Past flooding, whether from burst piping, uncontrolled basement leakage or the power supply to a sump pump being turned off, is common. The basement and crawlspace areas may tell of flooding with water lines present on the walls similar to that ring around the bathtub most have seen. Evidence of a continuous water staining or a dirt line is visible in basements or crawlspaces even as high as the floor joists. But basement walls often have been cleaned where water lines were visibly present in the past. Evidence of water/dirt lines at the interior of water heaters, furnaces, boilers and electric service panels may be present where the water/dirt line was not cleaned but forgotten.

If a home design is a slab on grade, a concrete floor throughout the house, extensive damage to piping under the concrete floor may be present. Generally, with a slab on grade design, water supply piping is installed under the concrete slab prior to placement. If piping under the slab has frozen and become damaged, the only way to repair it is by removing the concrete in areas with a jackhammer or at the least, very creative piping networks.

So if water, heat and electricity cannot be restored in a home, price in defects that may need repair or replacement. While it may sound like all is lost and gloomy, nothing could be further from the truth. Priced right, a foreclosure could be a diamond in the rough. Most buyers, other than the most competent DIY’ers, need professional, unbiased advice from a reliable real estate agent, a home inspector, contractors and an appraiser when purchasing a foreclosed home. Without professional advice, a truly satisfying experience could result in financial loss and significant stress. With the cost of foreclosure and the number of foreclosures available, a low bid, even if it seems ludicrous, may be a one time buying opportunity for success.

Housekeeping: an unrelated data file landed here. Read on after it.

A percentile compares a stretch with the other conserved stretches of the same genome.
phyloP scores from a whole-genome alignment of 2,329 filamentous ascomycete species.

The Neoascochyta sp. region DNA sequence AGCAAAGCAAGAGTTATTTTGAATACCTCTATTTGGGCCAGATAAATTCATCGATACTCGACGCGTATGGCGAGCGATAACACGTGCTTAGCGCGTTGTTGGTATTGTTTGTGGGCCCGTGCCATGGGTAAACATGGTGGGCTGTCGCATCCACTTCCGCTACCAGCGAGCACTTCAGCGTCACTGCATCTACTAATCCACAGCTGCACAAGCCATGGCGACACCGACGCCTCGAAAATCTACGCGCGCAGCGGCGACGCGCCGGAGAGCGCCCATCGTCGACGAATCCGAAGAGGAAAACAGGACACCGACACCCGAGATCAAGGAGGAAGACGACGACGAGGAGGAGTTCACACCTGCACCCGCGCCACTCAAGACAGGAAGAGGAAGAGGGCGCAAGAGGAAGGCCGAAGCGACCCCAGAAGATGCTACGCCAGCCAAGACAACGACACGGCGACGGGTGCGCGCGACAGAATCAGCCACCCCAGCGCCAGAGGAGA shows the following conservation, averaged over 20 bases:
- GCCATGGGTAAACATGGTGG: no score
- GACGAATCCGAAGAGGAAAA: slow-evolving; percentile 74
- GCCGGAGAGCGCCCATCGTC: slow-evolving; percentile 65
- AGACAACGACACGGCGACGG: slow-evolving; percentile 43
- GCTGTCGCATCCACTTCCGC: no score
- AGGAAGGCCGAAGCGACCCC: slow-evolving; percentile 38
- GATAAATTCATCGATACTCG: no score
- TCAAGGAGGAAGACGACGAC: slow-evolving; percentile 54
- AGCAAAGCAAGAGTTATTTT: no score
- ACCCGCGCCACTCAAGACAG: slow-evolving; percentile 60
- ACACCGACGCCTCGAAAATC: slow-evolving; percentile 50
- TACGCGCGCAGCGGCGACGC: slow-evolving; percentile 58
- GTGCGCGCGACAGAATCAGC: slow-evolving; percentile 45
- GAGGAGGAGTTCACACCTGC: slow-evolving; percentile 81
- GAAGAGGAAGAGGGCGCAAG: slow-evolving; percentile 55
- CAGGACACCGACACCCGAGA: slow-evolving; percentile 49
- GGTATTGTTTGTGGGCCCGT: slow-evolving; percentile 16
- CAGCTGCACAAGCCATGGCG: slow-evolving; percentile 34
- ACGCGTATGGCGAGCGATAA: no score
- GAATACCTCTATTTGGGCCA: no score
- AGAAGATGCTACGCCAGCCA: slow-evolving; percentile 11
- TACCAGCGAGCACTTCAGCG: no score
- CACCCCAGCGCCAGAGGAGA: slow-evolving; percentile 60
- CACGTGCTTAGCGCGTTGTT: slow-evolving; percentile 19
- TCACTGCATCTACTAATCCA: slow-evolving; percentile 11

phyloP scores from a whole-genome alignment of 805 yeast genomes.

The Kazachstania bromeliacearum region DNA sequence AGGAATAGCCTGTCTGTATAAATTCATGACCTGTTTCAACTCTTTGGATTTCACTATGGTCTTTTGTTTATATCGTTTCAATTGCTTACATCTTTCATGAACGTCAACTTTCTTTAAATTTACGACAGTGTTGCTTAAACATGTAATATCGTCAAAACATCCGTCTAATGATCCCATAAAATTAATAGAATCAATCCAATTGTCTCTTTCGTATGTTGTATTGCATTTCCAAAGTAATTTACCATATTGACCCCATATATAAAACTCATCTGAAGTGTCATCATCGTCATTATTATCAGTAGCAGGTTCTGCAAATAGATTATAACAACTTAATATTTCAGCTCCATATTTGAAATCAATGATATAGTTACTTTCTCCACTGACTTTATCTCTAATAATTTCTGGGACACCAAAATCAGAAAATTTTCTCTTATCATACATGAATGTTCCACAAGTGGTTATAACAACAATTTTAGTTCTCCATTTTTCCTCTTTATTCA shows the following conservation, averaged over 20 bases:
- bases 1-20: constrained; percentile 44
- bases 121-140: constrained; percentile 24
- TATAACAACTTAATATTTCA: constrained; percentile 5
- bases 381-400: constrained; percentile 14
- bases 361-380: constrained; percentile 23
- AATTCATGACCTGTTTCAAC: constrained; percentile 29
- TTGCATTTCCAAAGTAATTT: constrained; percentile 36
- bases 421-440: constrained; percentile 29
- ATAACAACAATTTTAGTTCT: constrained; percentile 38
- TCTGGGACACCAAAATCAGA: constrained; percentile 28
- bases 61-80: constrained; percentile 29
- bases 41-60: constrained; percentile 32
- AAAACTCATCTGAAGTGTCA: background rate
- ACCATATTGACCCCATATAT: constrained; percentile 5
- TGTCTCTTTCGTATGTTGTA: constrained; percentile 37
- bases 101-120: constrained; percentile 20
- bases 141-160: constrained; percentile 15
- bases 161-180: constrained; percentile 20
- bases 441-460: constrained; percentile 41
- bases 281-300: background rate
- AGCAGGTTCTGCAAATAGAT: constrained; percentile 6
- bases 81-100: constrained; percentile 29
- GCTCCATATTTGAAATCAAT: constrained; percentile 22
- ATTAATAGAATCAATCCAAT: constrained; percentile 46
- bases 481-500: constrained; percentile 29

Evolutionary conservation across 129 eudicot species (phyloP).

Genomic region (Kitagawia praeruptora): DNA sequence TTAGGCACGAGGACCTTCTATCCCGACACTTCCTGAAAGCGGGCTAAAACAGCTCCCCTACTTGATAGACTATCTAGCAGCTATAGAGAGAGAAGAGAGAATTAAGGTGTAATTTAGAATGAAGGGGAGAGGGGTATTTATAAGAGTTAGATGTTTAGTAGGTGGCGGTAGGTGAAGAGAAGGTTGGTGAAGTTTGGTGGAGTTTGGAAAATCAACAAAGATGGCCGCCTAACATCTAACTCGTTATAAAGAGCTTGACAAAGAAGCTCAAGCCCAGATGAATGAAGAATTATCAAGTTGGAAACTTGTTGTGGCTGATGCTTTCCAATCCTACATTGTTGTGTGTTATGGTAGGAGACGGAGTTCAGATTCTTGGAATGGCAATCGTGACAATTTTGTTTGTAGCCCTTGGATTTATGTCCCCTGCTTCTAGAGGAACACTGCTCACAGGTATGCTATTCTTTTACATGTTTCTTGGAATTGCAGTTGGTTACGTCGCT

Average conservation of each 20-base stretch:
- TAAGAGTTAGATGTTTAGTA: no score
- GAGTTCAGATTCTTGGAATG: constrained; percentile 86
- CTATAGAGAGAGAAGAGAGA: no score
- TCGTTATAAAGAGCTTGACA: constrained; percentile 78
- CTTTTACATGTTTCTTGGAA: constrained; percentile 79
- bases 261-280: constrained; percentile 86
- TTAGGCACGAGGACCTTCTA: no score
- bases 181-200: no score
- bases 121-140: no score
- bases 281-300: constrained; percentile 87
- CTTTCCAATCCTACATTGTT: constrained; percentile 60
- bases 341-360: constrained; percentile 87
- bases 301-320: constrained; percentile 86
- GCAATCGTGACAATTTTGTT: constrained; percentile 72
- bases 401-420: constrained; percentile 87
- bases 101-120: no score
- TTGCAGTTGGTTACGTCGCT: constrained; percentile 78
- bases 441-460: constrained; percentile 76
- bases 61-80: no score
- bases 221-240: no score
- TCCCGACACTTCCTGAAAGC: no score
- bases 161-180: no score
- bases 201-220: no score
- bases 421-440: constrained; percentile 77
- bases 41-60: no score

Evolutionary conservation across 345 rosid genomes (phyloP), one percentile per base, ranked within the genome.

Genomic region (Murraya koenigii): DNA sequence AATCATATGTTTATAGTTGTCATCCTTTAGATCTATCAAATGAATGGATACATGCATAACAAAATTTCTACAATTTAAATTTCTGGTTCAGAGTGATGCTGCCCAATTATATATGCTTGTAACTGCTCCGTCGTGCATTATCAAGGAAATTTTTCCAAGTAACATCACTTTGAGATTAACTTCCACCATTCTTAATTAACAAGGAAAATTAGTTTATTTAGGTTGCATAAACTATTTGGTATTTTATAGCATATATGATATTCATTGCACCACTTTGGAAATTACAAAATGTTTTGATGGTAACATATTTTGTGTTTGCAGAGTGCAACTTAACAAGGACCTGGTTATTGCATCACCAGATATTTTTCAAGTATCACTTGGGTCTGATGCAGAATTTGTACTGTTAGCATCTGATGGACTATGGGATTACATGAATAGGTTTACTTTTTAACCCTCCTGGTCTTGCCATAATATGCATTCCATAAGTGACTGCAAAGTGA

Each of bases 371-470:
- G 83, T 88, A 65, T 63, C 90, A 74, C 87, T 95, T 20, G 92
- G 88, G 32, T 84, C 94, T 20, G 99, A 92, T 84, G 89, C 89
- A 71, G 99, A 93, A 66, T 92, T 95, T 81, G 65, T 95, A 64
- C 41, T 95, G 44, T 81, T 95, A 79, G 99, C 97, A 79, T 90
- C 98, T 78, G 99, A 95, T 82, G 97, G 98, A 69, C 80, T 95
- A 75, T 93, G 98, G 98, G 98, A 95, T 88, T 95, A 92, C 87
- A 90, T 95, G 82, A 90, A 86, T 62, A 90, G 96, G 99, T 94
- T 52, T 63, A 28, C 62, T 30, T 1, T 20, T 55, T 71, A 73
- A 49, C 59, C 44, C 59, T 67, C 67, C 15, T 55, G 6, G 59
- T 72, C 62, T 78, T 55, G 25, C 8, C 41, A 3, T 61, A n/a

One of the most important ideas to remember is that you do not want to become emotionally attached to any given property. Auctioneers learn very soon that people become emotionally attached to certain items, and people will a price bid up, to get what they want. The same concept applies to houses, so everything must be kept in perspective. Once a home buyer becomes emotionally attached to a property, blind money wasting decisions are often made. The whole idea is to get a bargain and remember that other inexperienced buyers may pay a lot more than a house is ultimately worth. Listen to reason, keep a steady pace house shopping, anticipate the unexpected , obtain professional advice and keep bidding very low. Ultimately, the right deal will come your way if persistent enough.

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Posted on Aug 1, 2009

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Peter H. Schaming